The answer to the question of "How does the system recognize" is in the programming of the fire alarm system. That's at least for the "Fire Alarm", "Supervisory Alarm", and "Monitor Activations". Troubles are hard-wired into the system; programming won't change anything about displaying a trouble.
Fire Alarm - Supervisory Alarm - Monitor Activation
A fire alarm system doesn't really decide anything; a fire alarm system is told what to do through the program that is implanted into the system.
A fire alarm panel's programming for fire, supervisory, and monitor is divided into two different areas. The first area is the zone or device inputs/outputs and the second area is the control mapping, or rules, of what is done with signals from the zone or device inputs/outputs.
When the Fire Detection and Alarm System (FDAS) is first set up, and also when changes are made to the system, some systems, like EST, have the fire alarms, supervisory alarms, and monitor activations programmed into the zone inputs/outputs and the addressable devices.
Other Fire Detection and Alarm Systems like Silent Knight have all this information programmed into the Fire Alarm Control Panel (FACP) itself.
The fire alarms, supervisory alarms, and monitor activations from the inputs/outputs are next received by the control mapping or control rules in the FACP's programming.
When a Fire Alarm is received by the control part of the FACP's programming, the control panel turns on a red light. Through programming, the internal control mapping or rules turns on the devices to get everyone's attention in the building; in essence telling everyone to get out. The mapping or rules might also call the monitoring company, release the fire doors, shut down air handlers, close smoke dampers, etc. When it comes to actions, fire alarms have the highest priority.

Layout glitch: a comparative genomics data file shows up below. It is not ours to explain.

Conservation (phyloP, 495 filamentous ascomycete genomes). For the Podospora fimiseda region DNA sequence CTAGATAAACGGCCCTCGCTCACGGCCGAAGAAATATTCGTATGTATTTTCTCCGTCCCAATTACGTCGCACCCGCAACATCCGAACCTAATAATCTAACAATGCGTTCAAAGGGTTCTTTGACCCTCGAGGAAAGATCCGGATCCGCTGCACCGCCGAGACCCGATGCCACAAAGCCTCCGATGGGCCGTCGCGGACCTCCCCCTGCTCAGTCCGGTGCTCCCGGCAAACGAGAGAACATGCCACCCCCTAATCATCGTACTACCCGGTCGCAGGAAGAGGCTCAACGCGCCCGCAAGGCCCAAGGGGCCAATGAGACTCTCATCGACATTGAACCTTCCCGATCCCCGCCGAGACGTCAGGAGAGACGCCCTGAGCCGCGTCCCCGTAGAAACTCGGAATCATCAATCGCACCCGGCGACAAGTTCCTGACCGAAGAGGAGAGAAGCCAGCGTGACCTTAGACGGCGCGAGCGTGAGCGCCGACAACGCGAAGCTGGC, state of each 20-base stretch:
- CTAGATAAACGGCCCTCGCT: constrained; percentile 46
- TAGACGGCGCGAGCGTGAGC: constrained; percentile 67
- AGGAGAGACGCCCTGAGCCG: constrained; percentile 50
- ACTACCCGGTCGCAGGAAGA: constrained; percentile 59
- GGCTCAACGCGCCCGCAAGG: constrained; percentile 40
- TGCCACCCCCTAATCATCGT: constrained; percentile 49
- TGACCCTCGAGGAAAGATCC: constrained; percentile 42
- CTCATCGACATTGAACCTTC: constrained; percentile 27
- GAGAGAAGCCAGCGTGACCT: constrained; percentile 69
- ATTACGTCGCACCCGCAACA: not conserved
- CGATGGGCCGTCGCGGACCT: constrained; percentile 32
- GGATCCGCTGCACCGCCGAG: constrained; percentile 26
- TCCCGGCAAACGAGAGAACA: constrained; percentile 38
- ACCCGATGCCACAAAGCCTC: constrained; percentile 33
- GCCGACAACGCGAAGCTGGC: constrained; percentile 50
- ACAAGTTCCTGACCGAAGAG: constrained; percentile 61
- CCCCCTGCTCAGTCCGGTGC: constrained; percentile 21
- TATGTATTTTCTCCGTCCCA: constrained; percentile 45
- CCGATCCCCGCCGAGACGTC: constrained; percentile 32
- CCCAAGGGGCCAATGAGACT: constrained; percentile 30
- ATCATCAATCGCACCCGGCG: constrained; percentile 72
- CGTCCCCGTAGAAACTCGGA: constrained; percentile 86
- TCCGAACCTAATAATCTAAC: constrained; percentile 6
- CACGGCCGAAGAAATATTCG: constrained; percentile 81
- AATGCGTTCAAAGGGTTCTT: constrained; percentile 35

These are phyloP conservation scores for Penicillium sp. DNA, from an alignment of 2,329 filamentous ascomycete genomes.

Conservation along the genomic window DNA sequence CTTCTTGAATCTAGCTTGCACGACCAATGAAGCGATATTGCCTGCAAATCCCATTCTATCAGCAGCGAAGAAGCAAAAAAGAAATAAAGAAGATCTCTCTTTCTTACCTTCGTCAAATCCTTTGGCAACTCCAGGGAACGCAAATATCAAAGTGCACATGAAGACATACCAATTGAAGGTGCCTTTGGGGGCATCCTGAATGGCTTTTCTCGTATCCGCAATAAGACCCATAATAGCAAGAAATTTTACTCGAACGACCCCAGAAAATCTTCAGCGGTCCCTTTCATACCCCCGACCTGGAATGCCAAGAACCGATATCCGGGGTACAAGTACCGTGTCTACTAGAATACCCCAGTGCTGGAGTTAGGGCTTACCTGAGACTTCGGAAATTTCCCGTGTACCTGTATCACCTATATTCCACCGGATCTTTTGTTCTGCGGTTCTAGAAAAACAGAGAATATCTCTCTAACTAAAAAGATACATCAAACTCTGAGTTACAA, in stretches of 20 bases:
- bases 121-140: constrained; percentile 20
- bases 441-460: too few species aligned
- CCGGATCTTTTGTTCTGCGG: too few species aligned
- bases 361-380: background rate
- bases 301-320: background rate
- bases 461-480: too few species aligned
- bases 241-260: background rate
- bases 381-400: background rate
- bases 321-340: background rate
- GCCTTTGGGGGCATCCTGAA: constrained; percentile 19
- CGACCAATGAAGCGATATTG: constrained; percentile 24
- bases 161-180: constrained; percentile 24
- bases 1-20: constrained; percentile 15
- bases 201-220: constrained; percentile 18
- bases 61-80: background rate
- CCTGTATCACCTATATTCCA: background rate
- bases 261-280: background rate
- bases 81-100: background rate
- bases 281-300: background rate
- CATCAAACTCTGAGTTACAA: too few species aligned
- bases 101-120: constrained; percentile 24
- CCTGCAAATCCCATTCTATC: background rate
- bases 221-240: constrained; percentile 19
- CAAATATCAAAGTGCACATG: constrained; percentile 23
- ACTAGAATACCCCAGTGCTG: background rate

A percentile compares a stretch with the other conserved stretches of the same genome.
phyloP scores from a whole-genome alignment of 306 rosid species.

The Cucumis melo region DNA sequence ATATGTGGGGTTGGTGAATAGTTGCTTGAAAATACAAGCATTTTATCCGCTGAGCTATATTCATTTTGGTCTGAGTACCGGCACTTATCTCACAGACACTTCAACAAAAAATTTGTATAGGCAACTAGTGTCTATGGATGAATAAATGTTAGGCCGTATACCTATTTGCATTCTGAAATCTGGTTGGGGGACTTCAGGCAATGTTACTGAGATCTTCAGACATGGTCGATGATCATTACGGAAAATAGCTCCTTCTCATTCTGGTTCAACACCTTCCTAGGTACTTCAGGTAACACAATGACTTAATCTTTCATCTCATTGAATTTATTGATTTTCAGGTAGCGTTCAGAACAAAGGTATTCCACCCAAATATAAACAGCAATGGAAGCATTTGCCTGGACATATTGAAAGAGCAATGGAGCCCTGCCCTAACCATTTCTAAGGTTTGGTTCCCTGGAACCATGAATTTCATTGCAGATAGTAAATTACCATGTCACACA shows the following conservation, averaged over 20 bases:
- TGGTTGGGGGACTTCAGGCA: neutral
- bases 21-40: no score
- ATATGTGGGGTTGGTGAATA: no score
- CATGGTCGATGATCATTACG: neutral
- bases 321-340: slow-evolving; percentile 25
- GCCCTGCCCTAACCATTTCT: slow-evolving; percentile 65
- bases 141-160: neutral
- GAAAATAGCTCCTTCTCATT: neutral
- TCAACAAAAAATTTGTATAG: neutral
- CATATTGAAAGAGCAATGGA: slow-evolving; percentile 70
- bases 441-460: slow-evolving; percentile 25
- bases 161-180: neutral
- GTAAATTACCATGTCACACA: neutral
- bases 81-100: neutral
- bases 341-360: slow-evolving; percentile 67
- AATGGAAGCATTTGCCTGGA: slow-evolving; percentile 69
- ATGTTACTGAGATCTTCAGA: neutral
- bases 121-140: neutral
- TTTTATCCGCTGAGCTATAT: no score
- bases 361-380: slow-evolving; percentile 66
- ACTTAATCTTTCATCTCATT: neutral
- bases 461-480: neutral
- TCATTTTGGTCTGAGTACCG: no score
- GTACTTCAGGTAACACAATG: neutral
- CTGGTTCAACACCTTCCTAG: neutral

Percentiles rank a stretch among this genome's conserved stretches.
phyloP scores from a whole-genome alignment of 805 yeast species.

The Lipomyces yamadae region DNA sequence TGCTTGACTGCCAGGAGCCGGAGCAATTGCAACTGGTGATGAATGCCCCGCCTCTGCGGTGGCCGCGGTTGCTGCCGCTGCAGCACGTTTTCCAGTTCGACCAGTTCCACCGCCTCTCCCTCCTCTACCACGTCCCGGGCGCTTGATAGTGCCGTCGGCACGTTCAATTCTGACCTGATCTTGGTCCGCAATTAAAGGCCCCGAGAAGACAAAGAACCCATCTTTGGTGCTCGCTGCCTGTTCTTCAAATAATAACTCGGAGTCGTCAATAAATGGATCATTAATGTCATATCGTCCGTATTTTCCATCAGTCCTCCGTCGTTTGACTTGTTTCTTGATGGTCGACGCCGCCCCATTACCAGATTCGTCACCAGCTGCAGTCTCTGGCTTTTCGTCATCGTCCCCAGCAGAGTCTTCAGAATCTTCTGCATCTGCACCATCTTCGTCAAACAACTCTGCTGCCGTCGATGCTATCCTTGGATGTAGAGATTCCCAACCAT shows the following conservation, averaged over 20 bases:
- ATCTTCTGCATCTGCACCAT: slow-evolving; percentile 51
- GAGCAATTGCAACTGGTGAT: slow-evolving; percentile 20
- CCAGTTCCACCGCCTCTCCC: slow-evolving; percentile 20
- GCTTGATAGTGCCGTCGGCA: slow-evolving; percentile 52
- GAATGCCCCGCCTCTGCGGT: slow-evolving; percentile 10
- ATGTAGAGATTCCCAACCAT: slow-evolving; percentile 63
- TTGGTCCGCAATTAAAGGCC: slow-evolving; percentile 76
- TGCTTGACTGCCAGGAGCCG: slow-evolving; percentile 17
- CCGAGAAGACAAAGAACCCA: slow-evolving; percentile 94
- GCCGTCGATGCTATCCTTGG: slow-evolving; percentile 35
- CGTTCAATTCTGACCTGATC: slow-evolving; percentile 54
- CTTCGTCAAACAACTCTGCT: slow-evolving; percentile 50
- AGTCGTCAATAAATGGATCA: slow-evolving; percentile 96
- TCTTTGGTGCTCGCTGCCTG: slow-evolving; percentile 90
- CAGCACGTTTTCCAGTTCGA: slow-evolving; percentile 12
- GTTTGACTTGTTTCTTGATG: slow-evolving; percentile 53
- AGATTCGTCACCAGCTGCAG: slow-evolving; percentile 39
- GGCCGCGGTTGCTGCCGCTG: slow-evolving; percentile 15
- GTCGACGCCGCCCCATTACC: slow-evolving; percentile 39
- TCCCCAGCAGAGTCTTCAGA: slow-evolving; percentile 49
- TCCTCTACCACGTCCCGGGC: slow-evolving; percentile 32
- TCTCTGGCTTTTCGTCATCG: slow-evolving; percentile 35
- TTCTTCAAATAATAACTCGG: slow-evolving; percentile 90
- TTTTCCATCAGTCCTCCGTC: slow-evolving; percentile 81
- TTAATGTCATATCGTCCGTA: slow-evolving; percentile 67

When a Supervisory Alarm is received by the control part of the FACP's programming, the control panel turns on an amber light and local buzzer. A supervisory alarm is still an alarm, just not as noisy as a fire alarm; it won't tell the people in the building to get out. The supervisory alarm mapping or rules might also initiate other actions. When it comes to actions, supervisory alarms have the second highest priority.
Most Fire Alarm Systems (FAS) don't even have the Monitor Activations. Those fire alarm systems that do have monitor activations can turn on an amber light and can turn on a local buzzer. The monitor activations, through programming, can also turn on or off many devices. When it comes to actions, monitor activations have the lowest priority.
Troubles are different. The panel doesn't "decide" whether or not to show a trouble, if there's a trouble, the panel will show it by turning on an amber trouble light and the local buzzer.
A trouble is caused by anything that isn't working right with the fire alarm system itself. Troubles could be coming from the panel, the Signaling Line Circuit (SLC), any addressable devices and modules, and any conventional circuits that connect to the panel or addressable modules. Even when the utility power quits, a trouble will show up on the panel.
All fire alarm panels will show troubles when something isn't working right. Troubles are hard-wired into the fire alarm panel. When it comes to actions, troubles are a lower priority than supervisory alarms, but higher priority than monitor activations.